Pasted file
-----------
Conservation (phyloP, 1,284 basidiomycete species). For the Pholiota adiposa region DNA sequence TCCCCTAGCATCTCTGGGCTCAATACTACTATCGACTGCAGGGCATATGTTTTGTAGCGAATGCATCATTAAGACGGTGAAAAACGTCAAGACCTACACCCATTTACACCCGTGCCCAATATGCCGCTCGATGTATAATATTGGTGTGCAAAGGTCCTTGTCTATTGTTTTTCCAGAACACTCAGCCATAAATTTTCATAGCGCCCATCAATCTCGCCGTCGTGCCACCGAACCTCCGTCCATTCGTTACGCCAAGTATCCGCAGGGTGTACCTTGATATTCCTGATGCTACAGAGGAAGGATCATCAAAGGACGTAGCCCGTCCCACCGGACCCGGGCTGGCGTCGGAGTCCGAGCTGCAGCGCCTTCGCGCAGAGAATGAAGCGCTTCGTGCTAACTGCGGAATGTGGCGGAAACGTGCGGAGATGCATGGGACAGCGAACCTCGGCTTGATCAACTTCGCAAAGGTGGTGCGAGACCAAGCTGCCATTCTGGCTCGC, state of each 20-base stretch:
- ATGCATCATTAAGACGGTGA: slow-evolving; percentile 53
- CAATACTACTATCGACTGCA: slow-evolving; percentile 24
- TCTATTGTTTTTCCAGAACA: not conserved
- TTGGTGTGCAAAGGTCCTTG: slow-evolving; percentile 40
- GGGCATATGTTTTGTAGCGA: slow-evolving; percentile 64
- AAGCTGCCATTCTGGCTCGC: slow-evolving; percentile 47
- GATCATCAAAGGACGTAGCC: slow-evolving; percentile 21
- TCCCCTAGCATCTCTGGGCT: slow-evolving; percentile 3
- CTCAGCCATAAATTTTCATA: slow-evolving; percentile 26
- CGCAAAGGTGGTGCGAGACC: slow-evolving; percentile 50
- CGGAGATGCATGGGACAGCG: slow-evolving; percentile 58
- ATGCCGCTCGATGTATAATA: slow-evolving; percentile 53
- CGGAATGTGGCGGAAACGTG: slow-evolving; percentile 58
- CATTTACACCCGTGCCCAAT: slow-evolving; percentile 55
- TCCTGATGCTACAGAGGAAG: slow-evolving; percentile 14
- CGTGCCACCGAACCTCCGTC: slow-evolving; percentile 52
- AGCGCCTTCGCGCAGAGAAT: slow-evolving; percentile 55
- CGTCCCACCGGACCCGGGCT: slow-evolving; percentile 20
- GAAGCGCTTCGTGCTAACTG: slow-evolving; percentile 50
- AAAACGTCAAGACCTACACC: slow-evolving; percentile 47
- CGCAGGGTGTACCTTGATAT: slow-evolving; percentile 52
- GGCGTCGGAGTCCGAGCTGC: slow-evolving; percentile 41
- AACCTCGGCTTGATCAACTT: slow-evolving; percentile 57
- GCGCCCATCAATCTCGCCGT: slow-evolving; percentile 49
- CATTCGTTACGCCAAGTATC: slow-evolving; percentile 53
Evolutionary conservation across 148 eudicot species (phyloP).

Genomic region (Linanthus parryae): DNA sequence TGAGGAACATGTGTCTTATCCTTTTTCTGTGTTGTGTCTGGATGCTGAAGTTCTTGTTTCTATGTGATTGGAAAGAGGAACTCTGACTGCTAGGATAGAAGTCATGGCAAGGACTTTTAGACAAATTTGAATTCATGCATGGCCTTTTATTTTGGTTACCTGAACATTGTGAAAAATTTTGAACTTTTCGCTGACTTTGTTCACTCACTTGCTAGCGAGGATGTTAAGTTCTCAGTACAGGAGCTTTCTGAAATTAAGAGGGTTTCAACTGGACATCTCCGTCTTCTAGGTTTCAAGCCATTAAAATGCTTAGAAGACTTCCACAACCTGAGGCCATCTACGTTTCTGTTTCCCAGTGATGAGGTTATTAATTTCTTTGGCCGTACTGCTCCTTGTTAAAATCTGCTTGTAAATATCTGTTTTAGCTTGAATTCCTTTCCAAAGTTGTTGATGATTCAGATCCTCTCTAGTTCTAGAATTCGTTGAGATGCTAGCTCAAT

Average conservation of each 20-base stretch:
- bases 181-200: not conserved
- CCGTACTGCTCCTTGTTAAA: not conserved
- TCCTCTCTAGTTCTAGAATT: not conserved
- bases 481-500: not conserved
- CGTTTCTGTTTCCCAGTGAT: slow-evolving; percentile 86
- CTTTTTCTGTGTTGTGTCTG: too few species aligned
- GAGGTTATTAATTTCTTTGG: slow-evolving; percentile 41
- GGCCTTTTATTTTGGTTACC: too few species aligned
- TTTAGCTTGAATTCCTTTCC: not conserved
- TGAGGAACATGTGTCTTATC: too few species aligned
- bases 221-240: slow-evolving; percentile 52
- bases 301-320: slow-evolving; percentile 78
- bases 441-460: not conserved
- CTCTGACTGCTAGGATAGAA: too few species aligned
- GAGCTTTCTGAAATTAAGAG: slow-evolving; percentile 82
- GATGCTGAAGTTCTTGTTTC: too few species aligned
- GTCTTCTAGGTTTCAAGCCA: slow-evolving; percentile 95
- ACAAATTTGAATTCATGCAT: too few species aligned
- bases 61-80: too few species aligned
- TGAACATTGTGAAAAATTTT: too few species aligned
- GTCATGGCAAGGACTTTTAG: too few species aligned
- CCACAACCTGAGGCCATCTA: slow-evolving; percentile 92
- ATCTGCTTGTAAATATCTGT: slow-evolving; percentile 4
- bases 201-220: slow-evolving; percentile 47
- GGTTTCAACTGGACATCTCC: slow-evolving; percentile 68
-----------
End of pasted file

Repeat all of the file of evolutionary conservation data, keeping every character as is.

Conservation (phyloP, 1,284 basidiomycete species). For the Pholiota adiposa region DNA sequence TCCCCTAGCATCTCTGGGCTCAATACTACTATCGACTGCAGGGCATATGTTTTGTAGCGAATGCATCATTAAGACGGTGAAAAACGTCAAGACCTACACCCATTTACACCCGTGCCCAATATGCCGCTCGATGTATAATATTGGTGTGCAAAGGTCCTTGTCTATTGTTTTTCCAGAACACTCAGCCATAAATTTTCATAGCGCCCATCAATCTCGCCGTCGTGCCACCGAACCTCCGTCCATTCGTTACGCCAAGTATCCGCAGGGTGTACCTTGATATTCCTGATGCTACAGAGGAAGGATCATCAAAGGACGTAGCCCGTCCCACCGGACCCGGGCTGGCGTCGGAGTCCGAGCTGCAGCGCCTTCGCGCAGAGAATGAAGCGCTTCGTGCTAACTGCGGAATGTGGCGGAAACGTGCGGAGATGCATGGGACAGCGAACCTCGGCTTGATCAACTTCGCAAAGGTGGTGCGAGACCAAGCTGCCATTCTGGCTCGC, state of each 20-base stretch:
- ATGCATCATTAAGACGGTGA: slow-evolving; percentile 53
- CAATACTACTATCGACTGCA: slow-evolving; percentile 24
- TCTATTGTTTTTCCAGAACA: not conserved
- TTGGTGTGCAAAGGTCCTTG: slow-evolving; percentile 40
- GGGCATATGTTTTGTAGCGA: slow-evolving; percentile 64
- AAGCTGCCATTCTGGCTCGC: slow-evolving; percentile 47
- GATCATCAAAGGACGTAGCC: slow-evolving; percentile 21
- TCCCCTAGCATCTCTGGGCT: slow-evolving; percentile 3
- CTCAGCCATAAATTTTCATA: slow-evolving; percentile 26
- CGCAAAGGTGGTGCGAGACC: slow-evolving; percentile 50
- CGGAGATGCATGGGACAGCG: slow-evolving; percentile 58
- ATGCCGCTCGATGTATAATA: slow-evolving; percentile 53
- CGGAATGTGGCGGAAACGTG: slow-evolving; percentile 58
- CATTTACACCCGTGCCCAAT: slow-evolving; percentile 55
- TCCTGATGCTACAGAGGAAG: slow-evolving; percentile 14
- CGTGCCACCGAACCTCCGTC: slow-evolving; percentile 52
- AGCGCCTTCGCGCAGAGAAT: slow-evolving; percentile 55
- CGTCCCACCGGACCCGGGCT: slow-evolving; percentile 20
- GAAGCGCTTCGTGCTAACTG: slow-evolving; percentile 50
- AAAACGTCAAGACCTACACC: slow-evolving; percentile 47
- CGCAGGGTGTACCTTGATAT: slow-evolving; percentile 52
- GGCGTCGGAGTCCGAGCTGC: slow-evolving; percentile 41
- AACCTCGGCTTGATCAACTT: slow-evolving; percentile 57
- GCGCCCATCAATCTCGCCGT: slow-evolving; percentile 49
- CATTCGTTACGCCAAGTATC: slow-evolving; percentile 53
Evolutionary conservation across 148 eudicot species (phyloP).

Genomic region (Linanthus parryae): DNA sequence TGAGGAACATGTGTCTTATCCTTTTTCTGTGTTGTGTCTGGATGCTGAAGTTCTTGTTTCTATGTGATTGGAAAGAGGAACTCTGACTGCTAGGATAGAAGTCATGGCAAGGACTTTTAGACAAATTTGAATTCATGCATGGCCTTTTATTTTGGTTACCTGAACATTGTGAAAAATTTTGAACTTTTCGCTGACTTTGTTCACTCACTTGCTAGCGAGGATGTTAAGTTCTCAGTACAGGAGCTTTCTGAAATTAAGAGGGTTTCAACTGGACATCTCCGTCTTCTAGGTTTCAAGCCATTAAAATGCTTAGAAGACTTCCACAACCTGAGGCCATCTACGTTTCTGTTTCCCAGTGATGAGGTTATTAATTTCTTTGGCCGTACTGCTCCTTGTTAAAATCTGCTTGTAAATATCTGTTTTAGCTTGAATTCCTTTCCAAAGTTGTTGATGATTCAGATCCTCTCTAGTTCTAGAATTCGTTGAGATGCTAGCTCAAT

Average conservation of each 20-base stretch:
- bases 181-200: not conserved
- CCGTACTGCTCCTTGTTAAA: not conserved
- TCCTCTCTAGTTCTAGAATT: not conserved
- bases 481-500: not conserved
- CGTTTCTGTTTCCCAGTGAT: slow-evolving; percentile 86
- CTTTTTCTGTGTTGTGTCTG: too few species aligned
- GAGGTTATTAATTTCTTTGG: slow-evolving; percentile 41
- GGCCTTTTATTTTGGTTACC: too few species aligned
- TTTAGCTTGAATTCCTTTCC: not conserved
- TGAGGAACATGTGTCTTATC: too few species aligned
- bases 221-240: slow-evolving; percentile 52
- bases 301-320: slow-evolving; percentile 78
- bases 441-460: not conserved
- CTCTGACTGCTAGGATAGAA: too few species aligned
- GAGCTTTCTGAAATTAAGAG: slow-evolving; percentile 82
- GATGCTGAAGTTCTTGTTTC: too few species aligned
- GTCTTCTAGGTTTCAAGCCA: slow-evolving; percentile 95
- ACAAATTTGAATTCATGCAT: too few species aligned
- bases 61-80: too few species aligned
- TGAACATTGTGAAAAATTTT: too few species aligned
- GTCATGGCAAGGACTTTTAG: too few species aligned
- CCACAACCTGAGGCCATCTA: slow-evolving; percentile 92
- ATCTGCTTGTAAATATCTGT: slow-evolving; percentile 4
- bases 201-220: slow-evolving; percentile 47
- GGTTTCAACTGGACATCTCC: slow-evolving; percentile 68